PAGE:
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Loud music a form of showing off


REV. H. MALCOLM GIBBS-TAITT

Loud music a form of showing off

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THREE MONTHS AGO, I approached a neighbour and requested him to lower the volume of his radio, since we have different tastes in our listenership. To besides, my son is studying for exams and it would be helpful if he were not unduly disturbed.

The volume of the unwelcome noise was lowered but still at a decibel level that caused concern; enough for me to think that perhaps there is a hard-of-hearing resident at that house.

This initial step prompted me to take some notice of the other neighbours. The loudest tend to be the ones who have renovated, painted, bought new furniture or otherwise beautified or uplifted their houses, bought a different vehicle, carried out some landscaping and so on. Therefore, they think they have to be noticed by doing something that would get some attention.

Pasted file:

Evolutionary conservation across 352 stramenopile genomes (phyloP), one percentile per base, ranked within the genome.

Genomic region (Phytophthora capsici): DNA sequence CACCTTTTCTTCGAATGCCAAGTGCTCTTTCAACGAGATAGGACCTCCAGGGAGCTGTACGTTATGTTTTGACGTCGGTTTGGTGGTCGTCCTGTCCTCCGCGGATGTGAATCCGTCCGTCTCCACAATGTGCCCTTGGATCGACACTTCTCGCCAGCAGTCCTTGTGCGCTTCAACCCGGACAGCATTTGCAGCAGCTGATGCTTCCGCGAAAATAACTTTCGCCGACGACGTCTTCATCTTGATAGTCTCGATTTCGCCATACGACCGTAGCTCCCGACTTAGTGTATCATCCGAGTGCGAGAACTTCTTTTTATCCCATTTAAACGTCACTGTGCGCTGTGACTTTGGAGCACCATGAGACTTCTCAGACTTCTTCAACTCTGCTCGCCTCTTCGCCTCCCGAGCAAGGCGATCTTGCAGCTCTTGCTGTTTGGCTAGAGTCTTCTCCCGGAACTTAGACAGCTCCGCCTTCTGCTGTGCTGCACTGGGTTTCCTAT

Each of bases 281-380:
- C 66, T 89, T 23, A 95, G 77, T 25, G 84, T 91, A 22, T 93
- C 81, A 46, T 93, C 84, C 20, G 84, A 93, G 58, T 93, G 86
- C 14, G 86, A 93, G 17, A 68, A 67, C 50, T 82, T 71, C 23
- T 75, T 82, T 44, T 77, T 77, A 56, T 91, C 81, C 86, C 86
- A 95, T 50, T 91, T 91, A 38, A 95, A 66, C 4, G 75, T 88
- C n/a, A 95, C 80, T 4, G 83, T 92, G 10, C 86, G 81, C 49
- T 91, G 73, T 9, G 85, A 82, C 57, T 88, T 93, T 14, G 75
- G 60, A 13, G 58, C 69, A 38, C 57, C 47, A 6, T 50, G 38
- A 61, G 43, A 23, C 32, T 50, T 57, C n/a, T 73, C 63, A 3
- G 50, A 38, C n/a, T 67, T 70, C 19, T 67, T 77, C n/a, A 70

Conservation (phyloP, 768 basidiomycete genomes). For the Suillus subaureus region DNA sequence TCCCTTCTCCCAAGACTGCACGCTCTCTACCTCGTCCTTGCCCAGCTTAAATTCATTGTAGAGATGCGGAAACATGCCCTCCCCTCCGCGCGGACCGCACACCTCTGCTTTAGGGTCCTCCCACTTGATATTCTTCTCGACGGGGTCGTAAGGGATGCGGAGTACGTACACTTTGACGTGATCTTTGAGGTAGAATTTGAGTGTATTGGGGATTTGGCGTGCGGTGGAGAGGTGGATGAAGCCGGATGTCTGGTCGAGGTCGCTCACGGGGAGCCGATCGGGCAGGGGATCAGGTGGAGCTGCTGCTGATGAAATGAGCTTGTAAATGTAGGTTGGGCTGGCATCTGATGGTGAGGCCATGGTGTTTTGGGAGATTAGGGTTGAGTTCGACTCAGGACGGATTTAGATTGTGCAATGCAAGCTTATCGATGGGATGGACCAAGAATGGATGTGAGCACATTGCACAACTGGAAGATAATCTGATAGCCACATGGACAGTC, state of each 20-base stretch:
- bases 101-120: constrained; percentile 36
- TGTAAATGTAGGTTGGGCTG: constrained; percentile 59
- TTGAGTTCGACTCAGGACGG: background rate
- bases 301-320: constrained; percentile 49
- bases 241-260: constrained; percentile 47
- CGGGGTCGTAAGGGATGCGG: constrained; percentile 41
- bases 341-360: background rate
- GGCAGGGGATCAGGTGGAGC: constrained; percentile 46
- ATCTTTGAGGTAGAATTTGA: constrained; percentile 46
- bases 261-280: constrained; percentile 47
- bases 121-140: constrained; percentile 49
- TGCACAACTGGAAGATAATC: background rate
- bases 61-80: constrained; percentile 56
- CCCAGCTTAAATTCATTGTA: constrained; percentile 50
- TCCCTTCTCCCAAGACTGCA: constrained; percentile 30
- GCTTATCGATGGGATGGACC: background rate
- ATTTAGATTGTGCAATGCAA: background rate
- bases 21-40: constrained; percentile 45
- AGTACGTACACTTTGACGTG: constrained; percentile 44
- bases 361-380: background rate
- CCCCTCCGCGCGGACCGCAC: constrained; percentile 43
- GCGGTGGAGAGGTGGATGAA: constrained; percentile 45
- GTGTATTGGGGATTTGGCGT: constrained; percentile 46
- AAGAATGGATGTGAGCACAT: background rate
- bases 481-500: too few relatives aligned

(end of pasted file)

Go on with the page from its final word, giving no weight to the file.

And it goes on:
These attention seekers are insensitive and usually are also inconsiderate to their neighbours. They just want where they live to be noticed, as no one is taking any notice of who occupy the houses. To drive home the point, they have to open some door so the noise is transmitted for mass audience effect.

Most people have radio transmitters. The probability exists that they prefer to listen to the music of their choice, with the firm knowledge that their neighbours may operate similarly. So, why do others have their radios so loud as to cause a nuisance to neighbours?

People living in their own districts could get involved in this operation to check if my findings are similar to their own.

Many people seem oblivious to the harmful effects of excessive noise. In order to get resolution, do we need to involve the police or the law courts? Let us hope that we are able to solve this problem ourselves.

– REV. H. MALCOLM GIBBS-TAITT

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